Rhiannon Adam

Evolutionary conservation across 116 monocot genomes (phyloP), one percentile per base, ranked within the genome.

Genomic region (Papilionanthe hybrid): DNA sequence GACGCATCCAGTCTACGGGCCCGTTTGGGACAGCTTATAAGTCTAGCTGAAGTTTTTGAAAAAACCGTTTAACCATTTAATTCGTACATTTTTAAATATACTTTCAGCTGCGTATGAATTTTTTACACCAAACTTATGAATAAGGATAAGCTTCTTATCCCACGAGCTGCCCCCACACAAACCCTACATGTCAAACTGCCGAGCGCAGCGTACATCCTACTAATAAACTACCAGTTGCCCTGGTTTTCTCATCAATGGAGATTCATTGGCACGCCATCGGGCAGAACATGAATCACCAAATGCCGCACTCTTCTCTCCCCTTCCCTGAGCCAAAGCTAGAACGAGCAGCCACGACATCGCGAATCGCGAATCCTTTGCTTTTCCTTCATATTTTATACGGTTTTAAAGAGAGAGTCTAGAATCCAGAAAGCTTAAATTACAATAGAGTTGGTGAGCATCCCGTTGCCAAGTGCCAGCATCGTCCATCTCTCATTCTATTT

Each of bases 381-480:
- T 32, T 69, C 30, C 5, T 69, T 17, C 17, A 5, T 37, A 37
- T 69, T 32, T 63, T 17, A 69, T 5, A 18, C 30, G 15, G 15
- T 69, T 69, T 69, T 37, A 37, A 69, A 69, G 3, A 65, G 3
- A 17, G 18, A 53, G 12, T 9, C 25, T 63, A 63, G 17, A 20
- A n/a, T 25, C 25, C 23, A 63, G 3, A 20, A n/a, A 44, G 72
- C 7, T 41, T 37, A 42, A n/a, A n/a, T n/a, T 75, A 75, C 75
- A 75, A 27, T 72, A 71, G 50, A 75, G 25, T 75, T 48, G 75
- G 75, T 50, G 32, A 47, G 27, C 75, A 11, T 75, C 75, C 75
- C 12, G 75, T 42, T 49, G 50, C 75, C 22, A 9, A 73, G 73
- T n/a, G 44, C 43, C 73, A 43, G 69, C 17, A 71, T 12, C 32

Margate on the Kent coast once epitomised the traditional British seaside holiday, featuring attractions like Dreamland, home of Britain’s oldest roller coaster. It is also the oldest resort in the country. The town is both iconic and a running joke. It could stand in for any other decrepit coastal mecca. I feel drawn to Margate – it represents a childhood I never had. I feel that I know the place as I have read about it in books and seen it in photographs. It has a powerful cultural currency. To understand the British, it is important to listen to it’s heartbeat, to learn to appreciate the underdog. I have lived in England for many years but having arrived here as a teenager, I realize that my perception was informed by American films about the British upper class. It is only now that I have lived here longer than anywhere else that I have come to accept my adopted ‘Britishness’. Margate is as much the story of a town, as it is a story about me, trying on an identity for size. As in all of my work, these images are a meditation on the essence of ‘place’. By using expired Polaroid SX-70 film, I attempted to capture the nostalgia for Margate, as well as documenting elements of carefree spontaneity associated with childhood. The chemical irregularities of the film echo the visible decay of the town, whilst capturing the beauty of the light that drew Turner there. The photographs retain a timeless quality, inherent in the use of Polaroid. The film’s expired effects also reference the death of the medium I love, and the fading of a British institution.


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